Gordon’s Transportation Legacy
September 28, 2009
Below, a little breakdown of the provincial transportation infrastructure investment in the Greater Vancouver area (Translink jurisdiction) under Gordon’s Campbell reign so far (note that we discount most of the road infrastructure project to retain only the Gateway related and currently engaged one)
||Current cost (in Billion)
||Estimated original cost (in Billion)
||share of the Province
|Port Mann Bridge / Highway 1
|South Fraser Perimeter
|Pitt river bridge
|Total Public transit
Under the Campbell leadership, The BC government is spending on road infrastructures 10 times more than on public transit ones, and still counting…and that
- In the Translink area jurisdiction alone
- Taking account only the “gateway” project!
Is it justified by a transportation mode split reason?
|Commuter Mode split
|$ per commuter
When come transportation infrastructure, the provincial government spend nearly 3 times more per driving commuter than per transit user
One could note that road are not only for commuter use, but also for goods movement etc…, we have to answer that in Vancouver area, road infrastructure are added to address congestion essentially induced by commuters use since there is no congestion due to good movement on the road enhanced by the province government. The picture below can give an idea of the congestion type:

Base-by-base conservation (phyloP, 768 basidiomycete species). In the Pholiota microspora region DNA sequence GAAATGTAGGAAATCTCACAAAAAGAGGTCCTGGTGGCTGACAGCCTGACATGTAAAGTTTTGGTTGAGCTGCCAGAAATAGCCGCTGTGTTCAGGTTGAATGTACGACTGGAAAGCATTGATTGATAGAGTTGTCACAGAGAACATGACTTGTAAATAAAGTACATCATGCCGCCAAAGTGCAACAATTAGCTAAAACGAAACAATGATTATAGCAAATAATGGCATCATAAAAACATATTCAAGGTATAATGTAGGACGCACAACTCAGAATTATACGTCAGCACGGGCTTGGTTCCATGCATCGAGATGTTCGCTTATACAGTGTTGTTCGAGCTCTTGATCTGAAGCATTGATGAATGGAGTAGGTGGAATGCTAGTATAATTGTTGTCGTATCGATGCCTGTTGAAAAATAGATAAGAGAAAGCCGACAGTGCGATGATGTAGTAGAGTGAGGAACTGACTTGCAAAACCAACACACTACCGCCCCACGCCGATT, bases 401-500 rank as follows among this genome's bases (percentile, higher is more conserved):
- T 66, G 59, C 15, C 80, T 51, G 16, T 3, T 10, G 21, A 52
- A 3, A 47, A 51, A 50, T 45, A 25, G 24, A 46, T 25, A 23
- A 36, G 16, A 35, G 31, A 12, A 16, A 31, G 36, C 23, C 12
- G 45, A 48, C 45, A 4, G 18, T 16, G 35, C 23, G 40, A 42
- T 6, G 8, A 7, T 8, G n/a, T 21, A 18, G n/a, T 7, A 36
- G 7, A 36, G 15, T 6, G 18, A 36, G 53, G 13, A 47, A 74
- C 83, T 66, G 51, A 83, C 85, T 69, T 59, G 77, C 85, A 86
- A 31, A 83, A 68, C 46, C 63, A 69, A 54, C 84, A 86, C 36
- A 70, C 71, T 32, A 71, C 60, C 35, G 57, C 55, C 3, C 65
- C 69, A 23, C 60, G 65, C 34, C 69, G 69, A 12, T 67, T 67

congestion related to goods movement in UK
traffic on the highway one
Does someone still believe that the BC government is promoting Transit use?
 It is the cost effectively paid by the province to the project so far
 It is the cost made public at the time of the political decision to go ahead with the project, and committed provincial contribution at this time
 The Pitt River bridge and Mary Hill Interchange, has been budgeted as part of the North Fraser Perimeter Road and not individually. North perimeter road extending from New Westminster to Mission is budgeted in total at $0.4 Billion, including the Pitt River and Mary Hill Interchange (see )
 The overall cost the project is $198 million, so well over what has been budgeted under the Gateway Project at time of political acceptation, but thanks to a contribution of $90 million from the Federal government, the cost for the province has been reduced accordingly (http://www.tc.gc.ca/mediaroom/releases/nat/2007/07-h020e.htm).
 This is in fact the difference between the number published by the government, and the one reported by an audit agency of Canada Line Rapid Transit Inc.
represents the share of the province in the financing of the overall project